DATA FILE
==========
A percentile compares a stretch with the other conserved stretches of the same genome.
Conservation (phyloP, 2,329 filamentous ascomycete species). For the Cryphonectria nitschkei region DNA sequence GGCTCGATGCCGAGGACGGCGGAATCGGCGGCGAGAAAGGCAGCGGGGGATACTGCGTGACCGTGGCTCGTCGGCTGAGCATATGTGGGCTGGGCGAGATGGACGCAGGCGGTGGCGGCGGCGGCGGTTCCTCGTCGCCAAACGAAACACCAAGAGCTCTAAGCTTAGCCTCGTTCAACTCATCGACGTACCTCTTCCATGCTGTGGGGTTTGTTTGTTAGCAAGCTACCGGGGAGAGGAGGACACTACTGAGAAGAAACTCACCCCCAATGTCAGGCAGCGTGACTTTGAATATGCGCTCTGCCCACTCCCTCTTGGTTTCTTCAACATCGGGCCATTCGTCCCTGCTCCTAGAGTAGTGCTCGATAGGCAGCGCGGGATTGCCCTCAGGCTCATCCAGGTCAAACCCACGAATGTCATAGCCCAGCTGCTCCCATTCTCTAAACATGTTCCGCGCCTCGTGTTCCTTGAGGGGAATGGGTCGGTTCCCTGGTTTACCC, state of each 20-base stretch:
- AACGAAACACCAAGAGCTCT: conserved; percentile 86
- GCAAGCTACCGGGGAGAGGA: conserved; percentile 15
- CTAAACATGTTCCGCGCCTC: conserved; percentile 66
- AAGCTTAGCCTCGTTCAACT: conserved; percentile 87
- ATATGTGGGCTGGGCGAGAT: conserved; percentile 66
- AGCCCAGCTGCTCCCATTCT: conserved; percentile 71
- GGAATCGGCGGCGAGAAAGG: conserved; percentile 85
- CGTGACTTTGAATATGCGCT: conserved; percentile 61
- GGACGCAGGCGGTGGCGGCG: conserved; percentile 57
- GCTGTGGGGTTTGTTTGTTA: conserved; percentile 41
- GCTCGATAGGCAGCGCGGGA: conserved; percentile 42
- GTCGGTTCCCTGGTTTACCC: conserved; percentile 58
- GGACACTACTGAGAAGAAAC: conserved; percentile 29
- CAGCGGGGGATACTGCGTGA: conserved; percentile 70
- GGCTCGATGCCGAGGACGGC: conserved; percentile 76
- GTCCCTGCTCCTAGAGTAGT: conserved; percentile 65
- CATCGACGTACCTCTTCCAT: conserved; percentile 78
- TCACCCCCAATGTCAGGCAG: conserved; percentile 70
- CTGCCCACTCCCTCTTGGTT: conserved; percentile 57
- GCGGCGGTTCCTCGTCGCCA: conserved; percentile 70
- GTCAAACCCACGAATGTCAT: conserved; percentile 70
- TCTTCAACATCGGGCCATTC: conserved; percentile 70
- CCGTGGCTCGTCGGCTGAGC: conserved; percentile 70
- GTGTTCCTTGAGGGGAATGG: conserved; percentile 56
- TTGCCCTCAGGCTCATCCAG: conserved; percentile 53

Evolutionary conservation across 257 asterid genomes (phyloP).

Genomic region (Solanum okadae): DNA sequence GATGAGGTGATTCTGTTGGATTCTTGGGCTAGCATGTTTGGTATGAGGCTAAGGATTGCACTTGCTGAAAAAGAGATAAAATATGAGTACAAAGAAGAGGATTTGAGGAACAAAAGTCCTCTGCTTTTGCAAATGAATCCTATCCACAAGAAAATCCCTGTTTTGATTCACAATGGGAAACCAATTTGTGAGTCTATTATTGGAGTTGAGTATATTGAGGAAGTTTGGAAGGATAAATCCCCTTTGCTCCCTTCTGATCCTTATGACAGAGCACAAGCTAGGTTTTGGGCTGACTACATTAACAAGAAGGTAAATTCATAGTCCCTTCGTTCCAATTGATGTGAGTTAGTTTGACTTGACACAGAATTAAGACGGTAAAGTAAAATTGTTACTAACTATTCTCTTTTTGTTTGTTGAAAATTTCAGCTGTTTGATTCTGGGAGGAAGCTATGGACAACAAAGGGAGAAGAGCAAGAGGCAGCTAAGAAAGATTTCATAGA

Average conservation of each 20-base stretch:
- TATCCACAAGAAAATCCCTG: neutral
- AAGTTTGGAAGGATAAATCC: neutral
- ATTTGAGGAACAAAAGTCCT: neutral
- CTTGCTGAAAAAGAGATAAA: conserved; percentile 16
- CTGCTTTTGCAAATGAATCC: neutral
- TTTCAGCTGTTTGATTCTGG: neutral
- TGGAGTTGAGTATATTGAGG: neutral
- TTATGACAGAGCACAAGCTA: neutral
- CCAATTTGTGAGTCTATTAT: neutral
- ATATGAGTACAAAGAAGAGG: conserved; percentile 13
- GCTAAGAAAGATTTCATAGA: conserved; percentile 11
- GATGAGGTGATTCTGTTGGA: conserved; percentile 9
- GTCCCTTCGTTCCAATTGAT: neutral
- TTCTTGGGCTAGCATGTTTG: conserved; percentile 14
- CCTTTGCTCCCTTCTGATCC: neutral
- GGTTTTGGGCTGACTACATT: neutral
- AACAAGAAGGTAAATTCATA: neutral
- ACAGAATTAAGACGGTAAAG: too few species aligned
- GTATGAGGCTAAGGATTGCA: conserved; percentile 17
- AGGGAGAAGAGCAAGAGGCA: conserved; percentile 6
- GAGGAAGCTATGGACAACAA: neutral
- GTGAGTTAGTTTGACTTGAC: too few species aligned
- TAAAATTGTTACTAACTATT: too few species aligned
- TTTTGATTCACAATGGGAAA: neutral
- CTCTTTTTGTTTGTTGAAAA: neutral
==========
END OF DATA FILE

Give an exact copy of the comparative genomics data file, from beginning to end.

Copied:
A percentile compares a stretch with the other conserved stretches of the same genome.
Conservation (phyloP, 2,329 filamentous ascomycete species). For the Cryphonectria nitschkei region DNA sequence GGCTCGATGCCGAGGACGGCGGAATCGGCGGCGAGAAAGGCAGCGGGGGATACTGCGTGACCGTGGCTCGTCGGCTGAGCATATGTGGGCTGGGCGAGATGGACGCAGGCGGTGGCGGCGGCGGCGGTTCCTCGTCGCCAAACGAAACACCAAGAGCTCTAAGCTTAGCCTCGTTCAACTCATCGACGTACCTCTTCCATGCTGTGGGGTTTGTTTGTTAGCAAGCTACCGGGGAGAGGAGGACACTACTGAGAAGAAACTCACCCCCAATGTCAGGCAGCGTGACTTTGAATATGCGCTCTGCCCACTCCCTCTTGGTTTCTTCAACATCGGGCCATTCGTCCCTGCTCCTAGAGTAGTGCTCGATAGGCAGCGCGGGATTGCCCTCAGGCTCATCCAGGTCAAACCCACGAATGTCATAGCCCAGCTGCTCCCATTCTCTAAACATGTTCCGCGCCTCGTGTTCCTTGAGGGGAATGGGTCGGTTCCCTGGTTTACCC, state of each 20-base stretch:
- AACGAAACACCAAGAGCTCT: conserved; percentile 86
- GCAAGCTACCGGGGAGAGGA: conserved; percentile 15
- CTAAACATGTTCCGCGCCTC: conserved; percentile 66
- AAGCTTAGCCTCGTTCAACT: conserved; percentile 87
- ATATGTGGGCTGGGCGAGAT: conserved; percentile 66
- AGCCCAGCTGCTCCCATTCT: conserved; percentile 71
- GGAATCGGCGGCGAGAAAGG: conserved; percentile 85
- CGTGACTTTGAATATGCGCT: conserved; percentile 61
- GGACGCAGGCGGTGGCGGCG: conserved; percentile 57
- GCTGTGGGGTTTGTTTGTTA: conserved; percentile 41
- GCTCGATAGGCAGCGCGGGA: conserved; percentile 42
- GTCGGTTCCCTGGTTTACCC: conserved; percentile 58
- GGACACTACTGAGAAGAAAC: conserved; percentile 29
- CAGCGGGGGATACTGCGTGA: conserved; percentile 70
- GGCTCGATGCCGAGGACGGC: conserved; percentile 76
- GTCCCTGCTCCTAGAGTAGT: conserved; percentile 65
- CATCGACGTACCTCTTCCAT: conserved; percentile 78
- TCACCCCCAATGTCAGGCAG: conserved; percentile 70
- CTGCCCACTCCCTCTTGGTT: conserved; percentile 57
- GCGGCGGTTCCTCGTCGCCA: conserved; percentile 70
- GTCAAACCCACGAATGTCAT: conserved; percentile 70
- TCTTCAACATCGGGCCATTC: conserved; percentile 70
- CCGTGGCTCGTCGGCTGAGC: conserved; percentile 70
- GTGTTCCTTGAGGGGAATGG: conserved; percentile 56
- TTGCCCTCAGGCTCATCCAG: conserved; percentile 53

Evolutionary conservation across 257 asterid genomes (phyloP).

Genomic region (Solanum okadae): DNA sequence GATGAGGTGATTCTGTTGGATTCTTGGGCTAGCATGTTTGGTATGAGGCTAAGGATTGCACTTGCTGAAAAAGAGATAAAATATGAGTACAAAGAAGAGGATTTGAGGAACAAAAGTCCTCTGCTTTTGCAAATGAATCCTATCCACAAGAAAATCCCTGTTTTGATTCACAATGGGAAACCAATTTGTGAGTCTATTATTGGAGTTGAGTATATTGAGGAAGTTTGGAAGGATAAATCCCCTTTGCTCCCTTCTGATCCTTATGACAGAGCACAAGCTAGGTTTTGGGCTGACTACATTAACAAGAAGGTAAATTCATAGTCCCTTCGTTCCAATTGATGTGAGTTAGTTTGACTTGACACAGAATTAAGACGGTAAAGTAAAATTGTTACTAACTATTCTCTTTTTGTTTGTTGAAAATTTCAGCTGTTTGATTCTGGGAGGAAGCTATGGACAACAAAGGGAGAAGAGCAAGAGGCAGCTAAGAAAGATTTCATAGA

Average conservation of each 20-base stretch:
- TATCCACAAGAAAATCCCTG: neutral
- AAGTTTGGAAGGATAAATCC: neutral
- ATTTGAGGAACAAAAGTCCT: neutral
- CTTGCTGAAAAAGAGATAAA: conserved; percentile 16
- CTGCTTTTGCAAATGAATCC: neutral
- TTTCAGCTGTTTGATTCTGG: neutral
- TGGAGTTGAGTATATTGAGG: neutral
- TTATGACAGAGCACAAGCTA: neutral
- CCAATTTGTGAGTCTATTAT: neutral
- ATATGAGTACAAAGAAGAGG: conserved; percentile 13
- GCTAAGAAAGATTTCATAGA: conserved; percentile 11
- GATGAGGTGATTCTGTTGGA: conserved; percentile 9
- GTCCCTTCGTTCCAATTGAT: neutral
- TTCTTGGGCTAGCATGTTTG: conserved; percentile 14
- CCTTTGCTCCCTTCTGATCC: neutral
- GGTTTTGGGCTGACTACATT: neutral
- AACAAGAAGGTAAATTCATA: neutral
- ACAGAATTAAGACGGTAAAG: too few species aligned
- GTATGAGGCTAAGGATTGCA: conserved; percentile 17
- AGGGAGAAGAGCAAGAGGCA: conserved; percentile 6
- GAGGAAGCTATGGACAACAA: neutral
- GTGAGTTAGTTTGACTTGAC: too few species aligned
- TAAAATTGTTACTAACTATT: too few species aligned
- TTTTGATTCACAATGGGAAA: neutral
- CTCTTTTTGTTTGTTGAAAA: neutral